Once baked, place fresh rosemary into the challah to look like branches, and add either edible flowers or cranberries for some color. As a final touch, put a soft, round cheese in the middle so that the challah can be shared around the table with some delicious cheese for the perfect hors d’oeuvre!

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Recipe: Four-Ingredient Weeknight Chicken

FourIngredientChicken

If I had all the time in the world, I would cook a four-course spread every night (and probably weigh twenty pounds more than I do), but unfortunately having a 9-6 (which is often more like a 9-7:30) doesn’t lend itself to nightly feasts. To compromise my love of cooking with maintaining my sanity, I keep a few dishes in my arsenal that are incredibly easy and pair well with an after-work beer.

This dish is one that my mom often cooked as part of her weeknight arsenal, and I was amazed to find how easy it is when I asked her for the recipe. While the ingredients are somewhat reminiscent those one might find at a 1950s Tupperware Party (Is Lipton’s Onion Dip Mix actually safe to eat?), it’s undeniably delicious and easy!

Time: 40-60 minutes
Yield: 8 servings of chicken

You will need:

½ pack Lipton’s Onion Dip Mix
Half a jar of apricot jam or preserves
¾-1 cup teriyaki sauce
8 chicken thighs

To make:

  1. Preheat the oven to 400 degrees.
  2. Place roughly four scoops or half a jar of apricot jam in a small mixing bowl with the Onion Dip Mix. Add teriyaki sauce until it has the consistency of molasses.
  3. Place the chicken thighs in an oven-safe dish and pour the sauce over the pieces of chicken, making sure to cover it evenly.
  4. Cook the chicken in the oven for 30 minutes at 400 degrees, then lower the oven to 350 degrees and cook the chicken for another 15 – 30 minutes, until it is is cooked and still a little pink, and the sauce has become caramelized.

Giving & Thanking: A Guest’s Last Minute Guide

Giving & Thanking

If you’re anything like me, you’re sitting at home with your family (still in your pajamas) watching the Macy’s Thanksgiving Day Parade, or you’re sitting on your bed listening to your boyfriend play guitar while you wonder what to wear since it just started snowing, and what to get for a last minute host gift. If you’re in the latter category like me, here are some tips to get your Thanksgiving going without a hitch:

Bring the perfect host gift. Resist the temptation to bring wine (unless asked). Many hosts will have already bought all the necessary wine and booze to go with your meal, and by bringing a bottle, you will be throwing an impostor into the mix. If pressed for time (which, let’s face it you probably are), pick up an expensive bottle of Olive Oil or Vinegar. If you have a couple of hours before the feast, try making this centerpiece. It’s gorgeous – and edible!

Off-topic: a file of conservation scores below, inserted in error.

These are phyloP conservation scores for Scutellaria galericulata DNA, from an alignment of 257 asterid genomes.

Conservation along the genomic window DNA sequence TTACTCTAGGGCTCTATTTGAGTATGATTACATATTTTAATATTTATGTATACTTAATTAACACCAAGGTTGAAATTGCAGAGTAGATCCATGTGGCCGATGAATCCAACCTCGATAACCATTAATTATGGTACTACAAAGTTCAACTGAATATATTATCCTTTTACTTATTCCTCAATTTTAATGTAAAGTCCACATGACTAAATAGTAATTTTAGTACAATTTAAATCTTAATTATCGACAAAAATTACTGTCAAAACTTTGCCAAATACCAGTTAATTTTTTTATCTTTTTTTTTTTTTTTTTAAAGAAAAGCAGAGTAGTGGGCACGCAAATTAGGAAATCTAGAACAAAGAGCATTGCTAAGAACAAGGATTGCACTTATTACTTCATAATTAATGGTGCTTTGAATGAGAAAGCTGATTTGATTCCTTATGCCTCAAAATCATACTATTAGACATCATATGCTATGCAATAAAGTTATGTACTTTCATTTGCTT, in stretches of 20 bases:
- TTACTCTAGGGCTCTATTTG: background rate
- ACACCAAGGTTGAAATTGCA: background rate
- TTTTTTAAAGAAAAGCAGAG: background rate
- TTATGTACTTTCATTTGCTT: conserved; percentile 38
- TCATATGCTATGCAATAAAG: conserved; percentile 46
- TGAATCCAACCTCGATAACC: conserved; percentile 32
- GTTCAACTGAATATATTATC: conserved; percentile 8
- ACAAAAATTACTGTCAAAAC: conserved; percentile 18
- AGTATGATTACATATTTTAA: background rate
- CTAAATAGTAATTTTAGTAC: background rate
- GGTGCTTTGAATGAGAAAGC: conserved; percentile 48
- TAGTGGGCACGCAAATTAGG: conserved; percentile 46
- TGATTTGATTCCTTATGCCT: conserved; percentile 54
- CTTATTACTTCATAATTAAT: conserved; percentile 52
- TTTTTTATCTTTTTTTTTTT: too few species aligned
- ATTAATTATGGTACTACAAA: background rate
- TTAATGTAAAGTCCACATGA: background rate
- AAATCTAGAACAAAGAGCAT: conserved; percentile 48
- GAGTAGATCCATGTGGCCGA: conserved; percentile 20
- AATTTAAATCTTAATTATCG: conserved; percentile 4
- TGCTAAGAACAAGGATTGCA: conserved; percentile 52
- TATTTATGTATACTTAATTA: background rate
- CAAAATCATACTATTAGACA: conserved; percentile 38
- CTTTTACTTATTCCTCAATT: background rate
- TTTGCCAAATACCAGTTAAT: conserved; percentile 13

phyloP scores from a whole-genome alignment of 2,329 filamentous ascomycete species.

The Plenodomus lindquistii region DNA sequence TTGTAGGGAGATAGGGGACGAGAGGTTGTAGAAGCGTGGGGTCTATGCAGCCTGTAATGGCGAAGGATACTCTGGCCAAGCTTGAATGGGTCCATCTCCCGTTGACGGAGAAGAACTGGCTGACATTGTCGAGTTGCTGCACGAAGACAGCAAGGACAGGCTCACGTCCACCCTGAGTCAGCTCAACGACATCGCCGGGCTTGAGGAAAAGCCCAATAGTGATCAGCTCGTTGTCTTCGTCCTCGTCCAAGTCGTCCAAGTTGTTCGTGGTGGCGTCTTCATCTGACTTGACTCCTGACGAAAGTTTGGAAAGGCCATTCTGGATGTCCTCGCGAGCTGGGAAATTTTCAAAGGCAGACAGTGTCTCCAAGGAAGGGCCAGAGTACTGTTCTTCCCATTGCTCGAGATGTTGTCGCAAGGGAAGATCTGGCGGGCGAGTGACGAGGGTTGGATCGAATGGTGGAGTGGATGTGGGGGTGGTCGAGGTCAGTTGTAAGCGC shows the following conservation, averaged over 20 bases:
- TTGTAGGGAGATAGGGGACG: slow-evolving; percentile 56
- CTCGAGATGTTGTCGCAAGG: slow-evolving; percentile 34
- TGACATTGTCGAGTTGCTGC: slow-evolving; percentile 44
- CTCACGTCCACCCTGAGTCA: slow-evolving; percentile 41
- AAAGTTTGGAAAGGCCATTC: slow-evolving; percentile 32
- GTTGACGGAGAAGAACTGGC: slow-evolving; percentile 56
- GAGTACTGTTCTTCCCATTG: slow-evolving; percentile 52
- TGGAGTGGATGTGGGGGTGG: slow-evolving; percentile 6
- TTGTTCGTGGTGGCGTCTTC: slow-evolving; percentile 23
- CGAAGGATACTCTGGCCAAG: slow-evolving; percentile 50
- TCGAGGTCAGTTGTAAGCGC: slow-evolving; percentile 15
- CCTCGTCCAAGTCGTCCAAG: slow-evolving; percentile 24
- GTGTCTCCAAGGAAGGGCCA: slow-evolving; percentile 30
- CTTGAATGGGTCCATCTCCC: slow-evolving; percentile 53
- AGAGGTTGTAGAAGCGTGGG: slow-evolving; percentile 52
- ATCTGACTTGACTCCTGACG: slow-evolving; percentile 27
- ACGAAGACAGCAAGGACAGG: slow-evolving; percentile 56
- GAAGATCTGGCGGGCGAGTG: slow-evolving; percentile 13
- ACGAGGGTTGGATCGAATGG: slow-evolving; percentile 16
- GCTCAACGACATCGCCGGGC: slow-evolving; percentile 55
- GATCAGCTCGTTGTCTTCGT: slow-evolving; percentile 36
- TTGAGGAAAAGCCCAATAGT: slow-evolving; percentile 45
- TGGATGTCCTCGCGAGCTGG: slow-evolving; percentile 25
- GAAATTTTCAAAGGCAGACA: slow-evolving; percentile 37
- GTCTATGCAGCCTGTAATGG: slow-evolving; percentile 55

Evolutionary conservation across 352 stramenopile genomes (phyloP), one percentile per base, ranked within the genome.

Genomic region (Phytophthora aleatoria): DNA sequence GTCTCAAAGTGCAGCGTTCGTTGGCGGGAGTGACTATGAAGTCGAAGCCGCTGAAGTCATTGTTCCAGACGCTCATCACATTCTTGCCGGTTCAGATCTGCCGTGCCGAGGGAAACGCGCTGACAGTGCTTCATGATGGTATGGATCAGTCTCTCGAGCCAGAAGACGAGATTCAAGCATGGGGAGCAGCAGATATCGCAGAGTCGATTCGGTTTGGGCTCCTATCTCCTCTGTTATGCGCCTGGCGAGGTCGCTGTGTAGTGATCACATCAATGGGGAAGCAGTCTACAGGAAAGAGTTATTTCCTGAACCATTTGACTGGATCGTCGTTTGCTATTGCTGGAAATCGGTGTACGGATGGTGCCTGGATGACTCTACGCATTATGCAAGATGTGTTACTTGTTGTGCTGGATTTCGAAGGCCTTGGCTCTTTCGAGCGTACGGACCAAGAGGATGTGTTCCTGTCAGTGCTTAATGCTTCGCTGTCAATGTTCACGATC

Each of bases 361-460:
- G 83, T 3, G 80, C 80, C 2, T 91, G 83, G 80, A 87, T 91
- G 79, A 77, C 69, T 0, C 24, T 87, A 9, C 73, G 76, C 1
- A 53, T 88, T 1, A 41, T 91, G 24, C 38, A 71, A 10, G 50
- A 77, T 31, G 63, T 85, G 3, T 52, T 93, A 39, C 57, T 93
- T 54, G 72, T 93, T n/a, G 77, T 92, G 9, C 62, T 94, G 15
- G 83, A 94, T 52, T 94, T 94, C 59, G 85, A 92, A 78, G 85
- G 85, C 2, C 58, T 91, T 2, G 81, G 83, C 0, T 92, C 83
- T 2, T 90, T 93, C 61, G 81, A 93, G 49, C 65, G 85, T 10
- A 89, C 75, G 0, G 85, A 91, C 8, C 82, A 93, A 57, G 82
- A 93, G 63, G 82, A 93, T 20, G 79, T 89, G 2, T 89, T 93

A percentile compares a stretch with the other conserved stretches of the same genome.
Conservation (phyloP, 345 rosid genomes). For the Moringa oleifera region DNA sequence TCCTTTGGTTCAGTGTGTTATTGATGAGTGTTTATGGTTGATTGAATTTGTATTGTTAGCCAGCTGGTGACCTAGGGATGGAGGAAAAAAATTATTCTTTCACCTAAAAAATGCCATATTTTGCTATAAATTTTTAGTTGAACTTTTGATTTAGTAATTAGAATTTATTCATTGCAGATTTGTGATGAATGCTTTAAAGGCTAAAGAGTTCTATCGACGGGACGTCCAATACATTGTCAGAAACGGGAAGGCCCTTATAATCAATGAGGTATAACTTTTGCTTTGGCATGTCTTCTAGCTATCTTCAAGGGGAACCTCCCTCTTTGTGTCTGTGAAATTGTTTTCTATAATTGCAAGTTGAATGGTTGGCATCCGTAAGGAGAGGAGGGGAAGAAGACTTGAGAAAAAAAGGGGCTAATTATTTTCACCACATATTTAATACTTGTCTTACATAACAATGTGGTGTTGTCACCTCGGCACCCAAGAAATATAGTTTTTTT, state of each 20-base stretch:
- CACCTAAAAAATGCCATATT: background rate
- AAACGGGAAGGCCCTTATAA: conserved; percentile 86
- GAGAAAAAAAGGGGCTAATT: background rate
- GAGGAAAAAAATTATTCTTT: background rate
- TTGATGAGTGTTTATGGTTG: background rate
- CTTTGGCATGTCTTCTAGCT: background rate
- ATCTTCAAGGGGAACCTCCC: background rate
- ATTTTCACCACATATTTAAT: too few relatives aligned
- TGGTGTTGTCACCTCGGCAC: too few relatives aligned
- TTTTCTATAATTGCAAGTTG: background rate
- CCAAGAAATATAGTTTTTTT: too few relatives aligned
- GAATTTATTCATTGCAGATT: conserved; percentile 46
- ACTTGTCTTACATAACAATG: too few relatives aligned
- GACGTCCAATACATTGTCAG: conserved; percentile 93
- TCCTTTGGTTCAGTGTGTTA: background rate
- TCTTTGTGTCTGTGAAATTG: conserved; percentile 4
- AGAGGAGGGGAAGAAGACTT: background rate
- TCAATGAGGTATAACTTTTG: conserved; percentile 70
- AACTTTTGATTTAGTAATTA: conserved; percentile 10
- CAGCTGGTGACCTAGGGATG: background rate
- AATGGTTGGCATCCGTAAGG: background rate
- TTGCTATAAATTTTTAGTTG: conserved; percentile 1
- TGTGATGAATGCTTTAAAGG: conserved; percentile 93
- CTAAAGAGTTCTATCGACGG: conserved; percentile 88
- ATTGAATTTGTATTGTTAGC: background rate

Get into the holiday spirit. I am usually fairly against watching the television during the holidays – with two exceptions, one of them being the Macy’s Thanksgiving Day Parade (the other being It’s a Wonderful Life on Christmas Eve). There’s nothing like watching a hydrogen-pumped fake turkey to get you into the mood of eating one. If you’re in New York City this year, catch the balloons uptown where there are fewer tourists – anywhere above 51st Street and Sixth Avenue is usually prime for viewing!

Call your mom. If you aren’t lucky enough to be with your family this year (or consider yourself lucky for dodging that bullet), take time today to give your parents a call. Even if it’s for a quick chat, one phone call can go a long way. On that note, text your friends – they’re basically family too and it never hurts to let them know you’re thinking of them!

Find the perfect outfit. Whether finding inspiration from your closet, or running to JCrew to find something acceptable to wear to Auntie Carol’s, just remember that black is slimming, and leave room for that food baby. And a last coat of nail polish can go a long way in making an outfit look more polished.

Get outside. On the food baby note, getting some exercise on Thanksgiving never hurt. Whether it’s an early morning Turkey Trot, or a long after-dinner stroll, take time to stretch  your legs. Your post-Thanksgiving belly will thank you.

Review: All’onda (Greenwich Village)

Before moving to New York City – when the uni craze was at its peak – I saw a photo on Kate Krader’s Instagram. Captioning a bowl of Bucatini pasta nested in breadcrumbs, she wrote, “Yes on Bucatini with smoked sea urchin & spicy bread crumbs.” Although I had not yet graduated school, yet alone found an apartment in New York, I made a reservation for two at All’onda in May.

Yes on Bucatini with smoked sea urchin & spicy bread crumbs.

A photo posted by Kate krader (@kkrader) on

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How to Budget for Dining Out

How to Budget for Dining Out

One of my favorite things about living in New York is that every time I read the NYTimes Dining section, or see an Eater list of top restaurants, almost every restaurant is within a subway ride away. Since moving to New York, I’ve been to four out of five of Eater’s “hottest” restaurants and eaten at some of the best restaurants in the world, even though chances are my salary isn’t a third of the size of those dining on either side of me. One of the most common questions I get when I tell people about the fantastic meal I’ve eaten the night before, is “How did you afford that?” The short answer is that food is something I care about and make an effort to prioritize, but here are some tips I’ve adopted for being able to eat out at an amazing restaurant at least twice a month!